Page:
Conservation was in its beginning stages in that era, and many observers and scientists were becoming concerned about declining bird populations. Beginning on Christmas Day 1900, ornithologist Frank M. Chapman, an early officer in the then-nascent Audubon Society, proposed a new holiday tradition—a “Christmas Bird Census” that would count birds during the holidays rather than hunt them.

So began the Christmas Bird Count. Thanks to the inspiration of Chapman and the enthusiasm of 27 dedicated birders, 25 Christmas Bird Counts were held that day. The locations ranged from Toronto, Ontario to Pacific Grove, California with most counts in or near the population centers of northeastern North America.

From Dec. 14 through Jan. 5 each year tens of thousands of volunteers throughout the Americas brave snow, wind, or rain, and take part in the effort. Audubon and other organizations use data collected in this long-running wildlife census to assess the health of bird populations, and to help guide conservation action.

The data collected by observers over the past century allow Audubon researchers, conservation biologists, wildlife agencies and other interested individuals to study the long-term health and status of bird populations across North America. When combined with other surveys such as the Breeding Bird Survey, it provides a picture of how the continent’s bird populations have changed in time and space over the past hundred years.

The long term perspective is vital for conservationists. It informs strategies to protect birds and their habitat, and helps identify environmental issues with implications for people as well.

If your home is within the circle and you are at home on count day, you can report the birds that visit your feeders. To do so, please contact celeste.morien@gmail.com.

Please consider donating to the Christmas Count here since the Audubon Society no longer collects fees from each participant. Click here for more information.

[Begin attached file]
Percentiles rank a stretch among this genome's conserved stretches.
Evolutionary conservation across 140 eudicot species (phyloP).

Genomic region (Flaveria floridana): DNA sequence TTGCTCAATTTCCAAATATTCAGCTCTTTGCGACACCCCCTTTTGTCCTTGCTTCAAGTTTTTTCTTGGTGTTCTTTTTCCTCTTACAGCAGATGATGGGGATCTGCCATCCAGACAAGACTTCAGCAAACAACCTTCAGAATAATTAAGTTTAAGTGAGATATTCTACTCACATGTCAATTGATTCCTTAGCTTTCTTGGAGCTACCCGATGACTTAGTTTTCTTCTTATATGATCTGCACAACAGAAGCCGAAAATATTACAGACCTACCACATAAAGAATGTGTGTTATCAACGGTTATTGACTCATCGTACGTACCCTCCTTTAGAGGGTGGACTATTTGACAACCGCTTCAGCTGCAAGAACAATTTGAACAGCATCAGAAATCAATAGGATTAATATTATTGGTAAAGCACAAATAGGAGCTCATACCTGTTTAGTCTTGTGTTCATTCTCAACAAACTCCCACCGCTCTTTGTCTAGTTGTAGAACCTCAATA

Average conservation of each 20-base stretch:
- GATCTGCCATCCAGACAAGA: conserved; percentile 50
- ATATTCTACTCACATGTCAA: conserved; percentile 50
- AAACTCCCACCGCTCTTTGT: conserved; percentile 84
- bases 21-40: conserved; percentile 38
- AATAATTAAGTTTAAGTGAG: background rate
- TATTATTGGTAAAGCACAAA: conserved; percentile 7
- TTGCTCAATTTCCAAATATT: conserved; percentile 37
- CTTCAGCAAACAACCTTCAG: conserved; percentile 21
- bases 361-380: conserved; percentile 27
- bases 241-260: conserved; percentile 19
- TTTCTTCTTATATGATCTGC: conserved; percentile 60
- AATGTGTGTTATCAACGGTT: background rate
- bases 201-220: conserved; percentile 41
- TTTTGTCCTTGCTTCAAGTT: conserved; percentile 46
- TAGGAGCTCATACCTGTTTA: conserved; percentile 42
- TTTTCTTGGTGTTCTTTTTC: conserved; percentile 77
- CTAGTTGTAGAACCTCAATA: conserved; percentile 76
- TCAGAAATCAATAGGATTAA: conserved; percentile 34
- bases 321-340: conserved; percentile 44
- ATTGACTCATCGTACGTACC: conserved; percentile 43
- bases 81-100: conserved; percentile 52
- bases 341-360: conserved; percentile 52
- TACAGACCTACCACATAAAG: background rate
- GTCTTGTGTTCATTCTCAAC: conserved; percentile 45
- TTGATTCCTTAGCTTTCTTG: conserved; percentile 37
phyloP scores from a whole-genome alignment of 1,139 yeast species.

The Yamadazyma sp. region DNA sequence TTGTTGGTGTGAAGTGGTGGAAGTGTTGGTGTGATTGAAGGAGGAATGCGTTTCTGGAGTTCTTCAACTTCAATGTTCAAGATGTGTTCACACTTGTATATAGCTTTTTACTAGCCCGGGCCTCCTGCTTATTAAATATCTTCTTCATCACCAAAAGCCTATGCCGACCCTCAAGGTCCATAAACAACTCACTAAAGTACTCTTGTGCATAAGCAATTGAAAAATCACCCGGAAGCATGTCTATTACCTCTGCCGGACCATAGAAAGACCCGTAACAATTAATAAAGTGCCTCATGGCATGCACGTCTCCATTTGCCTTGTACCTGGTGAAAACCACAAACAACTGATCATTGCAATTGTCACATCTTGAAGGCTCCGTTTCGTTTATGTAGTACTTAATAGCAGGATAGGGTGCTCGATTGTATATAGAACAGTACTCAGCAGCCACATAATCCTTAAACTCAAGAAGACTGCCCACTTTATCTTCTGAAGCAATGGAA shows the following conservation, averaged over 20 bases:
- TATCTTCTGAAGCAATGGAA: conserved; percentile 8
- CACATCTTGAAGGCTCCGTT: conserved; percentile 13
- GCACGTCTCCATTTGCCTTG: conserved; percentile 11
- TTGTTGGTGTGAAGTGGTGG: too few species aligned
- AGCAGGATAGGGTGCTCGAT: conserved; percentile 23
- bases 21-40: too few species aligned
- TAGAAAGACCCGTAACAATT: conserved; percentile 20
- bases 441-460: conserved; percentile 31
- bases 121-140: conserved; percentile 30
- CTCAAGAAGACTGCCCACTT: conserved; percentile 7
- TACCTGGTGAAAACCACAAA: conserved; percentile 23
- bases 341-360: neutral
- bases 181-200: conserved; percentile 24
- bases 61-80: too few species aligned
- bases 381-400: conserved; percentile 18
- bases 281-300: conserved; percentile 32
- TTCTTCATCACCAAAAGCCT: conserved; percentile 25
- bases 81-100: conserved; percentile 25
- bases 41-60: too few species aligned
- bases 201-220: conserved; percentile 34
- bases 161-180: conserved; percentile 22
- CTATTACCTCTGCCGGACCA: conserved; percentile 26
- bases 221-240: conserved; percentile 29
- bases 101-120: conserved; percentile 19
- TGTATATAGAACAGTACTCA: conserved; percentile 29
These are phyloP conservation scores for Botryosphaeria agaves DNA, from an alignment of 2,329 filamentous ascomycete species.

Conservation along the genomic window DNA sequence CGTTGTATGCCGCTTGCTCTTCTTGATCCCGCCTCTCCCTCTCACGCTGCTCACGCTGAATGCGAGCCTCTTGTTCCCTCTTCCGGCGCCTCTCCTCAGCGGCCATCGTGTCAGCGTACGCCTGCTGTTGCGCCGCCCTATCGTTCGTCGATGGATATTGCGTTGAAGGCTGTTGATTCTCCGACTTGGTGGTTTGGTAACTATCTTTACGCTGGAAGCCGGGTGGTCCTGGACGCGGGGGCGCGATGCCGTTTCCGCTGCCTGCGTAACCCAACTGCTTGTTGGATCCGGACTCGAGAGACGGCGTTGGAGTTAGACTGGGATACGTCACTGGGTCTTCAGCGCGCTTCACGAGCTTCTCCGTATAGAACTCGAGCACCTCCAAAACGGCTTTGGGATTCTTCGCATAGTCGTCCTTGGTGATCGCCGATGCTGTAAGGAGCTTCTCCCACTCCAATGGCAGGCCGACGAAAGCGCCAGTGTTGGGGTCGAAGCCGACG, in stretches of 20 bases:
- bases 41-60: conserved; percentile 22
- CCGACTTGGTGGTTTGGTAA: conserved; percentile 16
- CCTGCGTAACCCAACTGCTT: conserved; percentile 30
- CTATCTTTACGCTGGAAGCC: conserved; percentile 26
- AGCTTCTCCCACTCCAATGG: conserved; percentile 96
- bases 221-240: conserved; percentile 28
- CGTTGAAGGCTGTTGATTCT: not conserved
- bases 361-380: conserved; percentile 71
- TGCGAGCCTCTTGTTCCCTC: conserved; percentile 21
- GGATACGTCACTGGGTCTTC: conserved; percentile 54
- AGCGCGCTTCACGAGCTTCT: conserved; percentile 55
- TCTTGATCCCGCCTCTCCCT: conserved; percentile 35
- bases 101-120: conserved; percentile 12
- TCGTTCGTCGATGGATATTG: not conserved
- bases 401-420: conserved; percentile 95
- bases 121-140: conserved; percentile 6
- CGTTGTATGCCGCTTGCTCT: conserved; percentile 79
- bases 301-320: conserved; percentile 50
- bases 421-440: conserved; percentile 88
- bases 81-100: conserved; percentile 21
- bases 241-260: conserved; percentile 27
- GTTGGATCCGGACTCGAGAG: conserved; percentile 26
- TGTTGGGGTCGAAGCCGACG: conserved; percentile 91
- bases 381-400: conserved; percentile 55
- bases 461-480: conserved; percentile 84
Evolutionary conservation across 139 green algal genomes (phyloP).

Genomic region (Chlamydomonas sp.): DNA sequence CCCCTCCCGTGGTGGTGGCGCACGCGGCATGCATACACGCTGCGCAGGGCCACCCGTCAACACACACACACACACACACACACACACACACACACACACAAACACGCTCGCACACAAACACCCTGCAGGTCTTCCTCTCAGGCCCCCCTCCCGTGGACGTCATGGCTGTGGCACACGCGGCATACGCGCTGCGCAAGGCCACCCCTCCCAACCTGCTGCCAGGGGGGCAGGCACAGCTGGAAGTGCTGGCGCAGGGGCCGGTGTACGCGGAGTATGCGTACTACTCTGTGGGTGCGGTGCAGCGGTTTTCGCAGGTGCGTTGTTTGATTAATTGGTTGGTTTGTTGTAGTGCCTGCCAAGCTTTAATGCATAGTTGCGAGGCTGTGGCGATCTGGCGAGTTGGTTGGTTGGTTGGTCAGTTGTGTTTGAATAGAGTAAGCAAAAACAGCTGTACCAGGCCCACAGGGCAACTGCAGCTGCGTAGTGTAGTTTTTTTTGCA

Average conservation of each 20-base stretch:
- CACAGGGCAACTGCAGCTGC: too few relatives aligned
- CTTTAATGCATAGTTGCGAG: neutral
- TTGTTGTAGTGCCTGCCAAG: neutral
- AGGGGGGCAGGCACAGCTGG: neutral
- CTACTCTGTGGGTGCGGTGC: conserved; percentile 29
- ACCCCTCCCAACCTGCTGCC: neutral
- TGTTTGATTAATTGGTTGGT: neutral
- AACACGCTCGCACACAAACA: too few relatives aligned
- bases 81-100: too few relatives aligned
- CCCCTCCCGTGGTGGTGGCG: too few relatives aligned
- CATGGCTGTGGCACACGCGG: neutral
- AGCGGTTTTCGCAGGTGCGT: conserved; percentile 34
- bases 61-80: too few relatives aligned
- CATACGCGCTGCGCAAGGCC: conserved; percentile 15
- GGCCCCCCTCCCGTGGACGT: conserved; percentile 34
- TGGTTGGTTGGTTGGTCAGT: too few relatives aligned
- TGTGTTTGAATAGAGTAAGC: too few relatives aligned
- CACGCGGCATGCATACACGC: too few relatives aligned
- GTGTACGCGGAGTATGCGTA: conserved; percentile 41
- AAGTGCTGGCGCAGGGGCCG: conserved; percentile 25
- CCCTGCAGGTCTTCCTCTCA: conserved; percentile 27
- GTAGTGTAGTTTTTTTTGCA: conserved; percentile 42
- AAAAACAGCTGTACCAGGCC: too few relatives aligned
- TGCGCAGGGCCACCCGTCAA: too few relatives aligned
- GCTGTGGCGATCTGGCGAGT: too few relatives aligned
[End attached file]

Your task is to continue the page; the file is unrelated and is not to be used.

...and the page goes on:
For past results of any Christmas Bird Count, the National Audubon Society website is an excellent resource. Click here for more information.

A Song Sparrow blends in with the surroundings at the wildlife refuge. Last year there were 20,843 birds counted in 73 species.

NY to offer payments to secure more public access for fishing along nearby tributaries

Posted 4 December 2021 at 12:44 pm

Press Release, Gov. Kathy Hochul’s Office

File photo by Tom Rivers: This angler tries to catch a big salmon in the Oak Orchard River.

Governor Kathy Hochul announced a new pilot program to improve public access along Western New York’s Lake Ontario tributaries receiving water from the Erie Canal in Monroe, Orleans, and Niagara counties.

Through the Reimagine the Canals initiative, the New York Power Authority (NYPA), Canal Corporation, and Department of Environmental Conservation (DEC), have entered into a partnership to implement the “Access and Conservation Easement” program has been created to provide one-time payments to waterfront property owners to secure public fishing access and other conservation rights.

The eligible properties are along north flowing Lake Ontario tributaries which are currently and proposed to become part of the Reimagine the Canals Fall Fishing Program.

“Fishing during the fall season is a cornerstone of recreation in Western New York, and I am delighted to announce the expansion of our efforts to maintain optimal conditions and improve opportunities for anglers,” said Governor Kathy Hochul. “Through the Reimagine the Canals initiative, this partnership between the state and local landowners in key fishing areas will connect community and conservation along the Lake Ontario tributaries and will provide New Yorkers with additional areas to cast a line while increasing tourism and bolstering local businesses.”

A Request for Expressions of Interest is being developed and will be issued to allow landowners in the designated areas to provide property and contact information to be considered for inclusion in the Program.

The ACE program will be piloted on several waterfront properties in Monroe, Orleans and Niagara counties selected through the RFEI and will follow a transparent process by which an easement price will be determined, with an option for landowners to opt-out at any point prior to reaching an agreement.

The easements will provide public fishing access and convey to the rights to maintain easement areas to improve water quality, enhance habitat, and reduce erosion. Easements or rights-of-way will reside with DEC ensuring public access and water quality improvements into the future.